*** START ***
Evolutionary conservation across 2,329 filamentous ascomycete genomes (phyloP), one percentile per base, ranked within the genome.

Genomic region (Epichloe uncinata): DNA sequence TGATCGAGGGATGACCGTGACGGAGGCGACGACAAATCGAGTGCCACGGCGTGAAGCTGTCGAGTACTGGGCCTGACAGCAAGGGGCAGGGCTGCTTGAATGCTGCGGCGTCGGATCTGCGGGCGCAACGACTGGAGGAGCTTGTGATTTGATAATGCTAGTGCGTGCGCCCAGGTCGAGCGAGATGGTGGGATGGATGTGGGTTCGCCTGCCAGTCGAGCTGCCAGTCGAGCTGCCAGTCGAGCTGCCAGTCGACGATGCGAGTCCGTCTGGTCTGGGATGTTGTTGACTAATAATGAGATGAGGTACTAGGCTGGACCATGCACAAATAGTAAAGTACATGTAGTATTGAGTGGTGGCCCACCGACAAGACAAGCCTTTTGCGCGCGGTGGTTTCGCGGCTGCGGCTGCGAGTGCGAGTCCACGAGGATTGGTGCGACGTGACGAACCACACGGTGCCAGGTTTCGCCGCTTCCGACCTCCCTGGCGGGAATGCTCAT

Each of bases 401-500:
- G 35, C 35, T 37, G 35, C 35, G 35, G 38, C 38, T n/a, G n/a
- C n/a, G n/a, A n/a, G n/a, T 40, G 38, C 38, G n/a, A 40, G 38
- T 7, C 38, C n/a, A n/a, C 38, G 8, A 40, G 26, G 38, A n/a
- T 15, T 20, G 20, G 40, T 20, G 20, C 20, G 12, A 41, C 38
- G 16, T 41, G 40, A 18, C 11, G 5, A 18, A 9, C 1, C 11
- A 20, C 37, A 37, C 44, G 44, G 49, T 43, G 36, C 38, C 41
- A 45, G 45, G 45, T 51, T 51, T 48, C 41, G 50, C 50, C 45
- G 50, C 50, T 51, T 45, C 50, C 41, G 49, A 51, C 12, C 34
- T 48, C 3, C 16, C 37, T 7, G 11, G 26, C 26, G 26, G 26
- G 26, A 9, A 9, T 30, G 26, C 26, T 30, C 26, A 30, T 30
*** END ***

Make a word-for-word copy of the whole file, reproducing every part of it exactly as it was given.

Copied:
Evolutionary conservation across 2,329 filamentous ascomycete genomes (phyloP), one percentile per base, ranked within the genome.

Genomic region (Epichloe uncinata): DNA sequence TGATCGAGGGATGACCGTGACGGAGGCGACGACAAATCGAGTGCCACGGCGTGAAGCTGTCGAGTACTGGGCCTGACAGCAAGGGGCAGGGCTGCTTGAATGCTGCGGCGTCGGATCTGCGGGCGCAACGACTGGAGGAGCTTGTGATTTGATAATGCTAGTGCGTGCGCCCAGGTCGAGCGAGATGGTGGGATGGATGTGGGTTCGCCTGCCAGTCGAGCTGCCAGTCGAGCTGCCAGTCGAGCTGCCAGTCGACGATGCGAGTCCGTCTGGTCTGGGATGTTGTTGACTAATAATGAGATGAGGTACTAGGCTGGACCATGCACAAATAGTAAAGTACATGTAGTATTGAGTGGTGGCCCACCGACAAGACAAGCCTTTTGCGCGCGGTGGTTTCGCGGCTGCGGCTGCGAGTGCGAGTCCACGAGGATTGGTGCGACGTGACGAACCACACGGTGCCAGGTTTCGCCGCTTCCGACCTCCCTGGCGGGAATGCTCAT

Each of bases 401-500:
- G 35, C 35, T 37, G 35, C 35, G 35, G 38, C 38, T n/a, G n/a
- C n/a, G n/a, A n/a, G n/a, T 40, G 38, C 38, G n/a, A 40, G 38
- T 7, C 38, C n/a, A n/a, C 38, G 8, A 40, G 26, G 38, A n/a
- T 15, T 20, G 20, G 40, T 20, G 20, C 20, G 12, A 41, C 38
- G 16, T 41, G 40, A 18, C 11, G 5, A 18, A 9, C 1, C 11
- A 20, C 37, A 37, C 44, G 44, G 49, T 43, G 36, C 38, C 41
- A 45, G 45, G 45, T 51, T 51, T 48, C 41, G 50, C 50, C 45
- G 50, C 50, T 51, T 45, C 50, C 41, G 49, A 51, C 12, C 34
- T 48, C 3, C 16, C 37, T 7, G 11, G 26, C 26, G 26, G 26
- G 26, A 9, A 9, T 30, G 26, C 26, T 30, C 26, A 30, T 30